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In other words, you want it to be all right for your child to bully another young person whom s/he perceives to be a "sinner" by the definition of your religion. You want it to be OK for a young person who is probably struggling with the realization that his/her newly developed sexual attractions are to the same sex to struggle with your child's self-righteous bullying. I wonder what Jesus would say about that, Jesus whom the religious leaders of his day criticized for associating with "sinners."
Kersten's usual brand of inflammatory nonsense that merely cues questions about Kersten's tiresome agenda. Here, Kersten tries to re-invent a deflated wheel: old school demagoguery that portrayed gay people as predatory and out to recruit "your children" and has now been revised and updated with the claim predatory gay people are attempting to brainwash your children by inculcating them, vis-à-vis Orwellian methods, with progressive notions of social tolerance. So to speak, Big Brother is now Big Gay Brother. Of course it's not hard to recognize that Kersten traffiks in ideological cartoons. More serious is that her core intent is less a valid critique of anti-bullying efforts - it isn't - but rather, that she makes an implicit pitch for giving exemption to the right to bully kids perceived as gay. As Kersten seems to rationalize it, she'd have us believe that bullying, particularly when the victim is gay, should be viewed as a marker preserving some hoary right wing notion of social and political freedom, if not taking a heroic stand against coercive, totalitarian forms of groupthink. Please, such windmills...
According to Ms. Kersten, the "sweeping new statewide antibullying regime" would include an "expansive new definition of bullying". One wonders how much more expansive the definition can get than the current "prohibiting intimidation and bullying of any student"...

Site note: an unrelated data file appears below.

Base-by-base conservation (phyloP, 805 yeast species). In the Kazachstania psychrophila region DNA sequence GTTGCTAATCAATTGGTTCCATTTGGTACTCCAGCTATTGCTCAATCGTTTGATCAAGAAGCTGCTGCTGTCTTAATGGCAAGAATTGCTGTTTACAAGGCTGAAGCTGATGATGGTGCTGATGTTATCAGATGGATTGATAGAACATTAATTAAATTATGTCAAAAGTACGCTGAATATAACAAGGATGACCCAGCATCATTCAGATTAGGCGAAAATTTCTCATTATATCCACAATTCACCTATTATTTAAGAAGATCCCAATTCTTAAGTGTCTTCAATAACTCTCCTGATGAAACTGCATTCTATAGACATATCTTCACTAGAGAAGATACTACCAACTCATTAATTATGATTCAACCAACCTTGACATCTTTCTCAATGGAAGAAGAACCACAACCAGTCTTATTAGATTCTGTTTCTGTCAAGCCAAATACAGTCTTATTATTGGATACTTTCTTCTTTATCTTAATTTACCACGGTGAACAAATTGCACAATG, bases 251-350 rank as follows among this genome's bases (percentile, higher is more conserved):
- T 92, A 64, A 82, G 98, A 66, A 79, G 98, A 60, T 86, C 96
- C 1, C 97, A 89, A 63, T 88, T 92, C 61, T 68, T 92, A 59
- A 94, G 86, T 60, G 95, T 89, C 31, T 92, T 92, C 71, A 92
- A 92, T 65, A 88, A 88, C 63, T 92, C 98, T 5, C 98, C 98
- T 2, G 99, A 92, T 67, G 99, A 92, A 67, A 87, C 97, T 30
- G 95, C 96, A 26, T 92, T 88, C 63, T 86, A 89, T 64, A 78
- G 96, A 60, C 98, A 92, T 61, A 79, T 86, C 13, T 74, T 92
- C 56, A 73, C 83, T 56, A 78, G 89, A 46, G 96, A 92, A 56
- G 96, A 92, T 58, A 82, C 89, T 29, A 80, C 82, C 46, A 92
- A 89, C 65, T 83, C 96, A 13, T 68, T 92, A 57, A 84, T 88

Ms. Kersten expresses specific concern about "whether or not [students] feel comfortable making choices outside gender expectations." Her example is the common childhood taunt "Sissy". Perhaps she'll provide further examples of expected gender-related choices and inform us whether her antibullying curriculum would permit children to mock one another for making choices outside those gender expectations.
Read the first two paragraphs and flipped to the bottom to verify that this was our very own Katherine Kersten back at it. I wish the Strib would put the byline at the top so I wouldn't waste my time on even two paragraphs.
Bullying isn't a GLBT issue, it's a people issue.
Nobody should have to feel like they need to
change who they are. All students should be able
to feel comfortable expressing their views regardless of sexual orientation, gender, race
or religious beliefs. It's wrong to tell a gay
student that they're not OK because of who they are and just as wrong to tell a Christian student the same. Nobody needs state indoctrination.
How did I know that this was a Kersten item? Was it because of the clarity and keen insight into the issue? (No.) Was it because of the logic and depth of reasoning behind the premise? (No.) Was is because it was the type of insipid blather that we get from her on alternate weekends? (Bingo!) (Tell him what he's won, Don Pardo!)
TAKE TWO... Katherine Kersten writes from her overwhelming disappointment with an election in which we Minnesotans rejected her plea to put discrimination into our state constitution. Her new campaign is apparently to impose traditional gender-based stereotypes on another generation of children.
Apparently, KK fears that people will be bullied into not bullying people. Oh, the humanity.....
Re: "Nobody needs state indoctrination." True, mondaveau, but underrepresented groups need state protection against harassment and discrimination, and children deserve protection against bullying, harassment and abuse.
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